Hurting Hagel
by The Anniston Star Editorial Board
Feb 18, 2013 | 2248 views |  0 comments | 4 4 recommendations | email to a friend | print
Sen. John McCain, R-Ariz., left, and Sen. Lindsey Graham, R-S.C. confer at the start of a Senate Armed Services Committee hearing on the appointment Chuck Hagel to be the next Secretary of Defense on Capitol Hill in Washington. Photo: J. Scott Applewhite/Associated Press/File
Sen. John McCain, R-Ariz., left, and Sen. Lindsey Graham, R-S.C. confer at the start of a Senate Armed Services Committee hearing on the appointment Chuck Hagel to be the next Secretary of Defense on Capitol Hill in Washington. Photo: J. Scott Applewhite/Associated Press/File
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A presidential spokesman called the blocking of a vote on President Barack Obama’s nominee for defense secretary “extremely unfortunate.”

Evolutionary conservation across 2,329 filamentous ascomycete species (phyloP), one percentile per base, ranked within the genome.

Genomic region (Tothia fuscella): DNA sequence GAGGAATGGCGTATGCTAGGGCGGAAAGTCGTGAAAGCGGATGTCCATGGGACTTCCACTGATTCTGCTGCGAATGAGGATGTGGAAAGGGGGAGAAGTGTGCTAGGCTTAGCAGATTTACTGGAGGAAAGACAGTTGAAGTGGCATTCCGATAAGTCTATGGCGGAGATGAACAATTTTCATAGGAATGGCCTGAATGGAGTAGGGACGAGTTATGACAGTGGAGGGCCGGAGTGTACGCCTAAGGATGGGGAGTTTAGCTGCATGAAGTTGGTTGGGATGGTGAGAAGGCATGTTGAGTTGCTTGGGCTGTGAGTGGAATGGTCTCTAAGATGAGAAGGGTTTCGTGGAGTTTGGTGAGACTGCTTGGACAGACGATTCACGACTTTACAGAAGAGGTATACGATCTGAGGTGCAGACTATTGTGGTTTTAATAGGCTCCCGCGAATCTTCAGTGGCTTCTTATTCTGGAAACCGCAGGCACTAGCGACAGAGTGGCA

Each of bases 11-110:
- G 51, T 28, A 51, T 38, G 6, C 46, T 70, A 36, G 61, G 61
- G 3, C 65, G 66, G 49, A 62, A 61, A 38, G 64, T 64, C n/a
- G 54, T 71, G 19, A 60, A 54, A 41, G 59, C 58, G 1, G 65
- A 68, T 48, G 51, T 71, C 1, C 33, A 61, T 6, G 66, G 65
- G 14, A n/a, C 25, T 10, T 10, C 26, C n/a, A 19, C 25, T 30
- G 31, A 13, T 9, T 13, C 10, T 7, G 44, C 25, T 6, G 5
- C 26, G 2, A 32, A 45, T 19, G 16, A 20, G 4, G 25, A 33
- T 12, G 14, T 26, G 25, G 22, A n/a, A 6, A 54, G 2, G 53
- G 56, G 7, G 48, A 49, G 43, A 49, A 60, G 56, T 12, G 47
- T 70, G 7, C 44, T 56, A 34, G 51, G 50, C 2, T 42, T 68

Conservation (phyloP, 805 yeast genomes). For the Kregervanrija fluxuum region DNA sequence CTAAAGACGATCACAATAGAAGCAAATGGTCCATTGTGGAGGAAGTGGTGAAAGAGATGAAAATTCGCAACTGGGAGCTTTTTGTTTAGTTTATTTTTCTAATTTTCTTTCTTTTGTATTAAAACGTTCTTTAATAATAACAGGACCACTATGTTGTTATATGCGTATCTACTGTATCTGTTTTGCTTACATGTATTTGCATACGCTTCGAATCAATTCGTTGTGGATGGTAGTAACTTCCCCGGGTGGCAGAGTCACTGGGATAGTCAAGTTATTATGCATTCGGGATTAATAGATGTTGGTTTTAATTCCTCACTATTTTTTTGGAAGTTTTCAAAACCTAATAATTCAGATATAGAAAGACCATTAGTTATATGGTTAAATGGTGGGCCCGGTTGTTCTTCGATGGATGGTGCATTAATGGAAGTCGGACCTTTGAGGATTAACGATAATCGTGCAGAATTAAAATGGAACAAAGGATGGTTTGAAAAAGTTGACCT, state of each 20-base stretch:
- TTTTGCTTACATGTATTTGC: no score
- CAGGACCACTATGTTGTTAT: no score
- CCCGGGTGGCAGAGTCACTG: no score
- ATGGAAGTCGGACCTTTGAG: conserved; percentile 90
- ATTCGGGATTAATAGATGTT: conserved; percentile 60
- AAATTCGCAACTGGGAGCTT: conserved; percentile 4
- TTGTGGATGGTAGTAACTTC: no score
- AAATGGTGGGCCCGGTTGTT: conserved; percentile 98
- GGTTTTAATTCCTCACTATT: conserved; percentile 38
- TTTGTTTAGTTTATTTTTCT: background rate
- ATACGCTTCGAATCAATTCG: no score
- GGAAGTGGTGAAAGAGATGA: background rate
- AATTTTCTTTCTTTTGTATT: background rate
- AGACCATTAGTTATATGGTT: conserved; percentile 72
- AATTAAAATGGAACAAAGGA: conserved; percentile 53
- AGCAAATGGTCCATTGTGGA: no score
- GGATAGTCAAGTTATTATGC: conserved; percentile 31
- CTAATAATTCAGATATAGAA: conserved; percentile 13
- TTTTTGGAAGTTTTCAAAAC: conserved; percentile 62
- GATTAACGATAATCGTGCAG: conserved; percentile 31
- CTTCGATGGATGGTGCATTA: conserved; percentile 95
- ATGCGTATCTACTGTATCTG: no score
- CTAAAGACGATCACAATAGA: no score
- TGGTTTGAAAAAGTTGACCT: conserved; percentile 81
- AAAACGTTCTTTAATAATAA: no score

Agreed, but this Republican attack on Chuck Hagel is oh-so-much more.

Hagel is a former U.S. senator from Nebraska. The Republican was in the Senate 10 years ago as the United States was inching toward a pre-emptive invasion of Iraq. The Vietnam veteran and 47 of his Republican colleagues in the Senate (along with 29 Democrats) voted to put the nation on a path to war. Within months of invasion, the Bush White House’s main justification for invasion — Iraq’s supposed weapons of mass destruction — proved to be a fiction.

The neoconservatives promised that by toppling Saddam Hussein, the United States would plant a garden of democracy in the Middle East. What we got instead was a bloody, expensive and painful occupation of an Arab nation.

By the middle of the last decade, Hagel began to speak out against this disaster, a decision that irritated his Republican colleagues who were still sticking to the party line. Today, many of those one-time colleagues — Sens. John McCain, R-Ariz., and Lindsey Graham, R-S.C., in particular — are holding up Hagel’s nomination, delaying an up-or-down vote for one more week.

Hagel hurt his cause with a lackluster and stilted performance during his confirmation hearings. However, it’s fair to suggest that opposition to the nominee is based on a personality clash rather than strictly on his qualifications.
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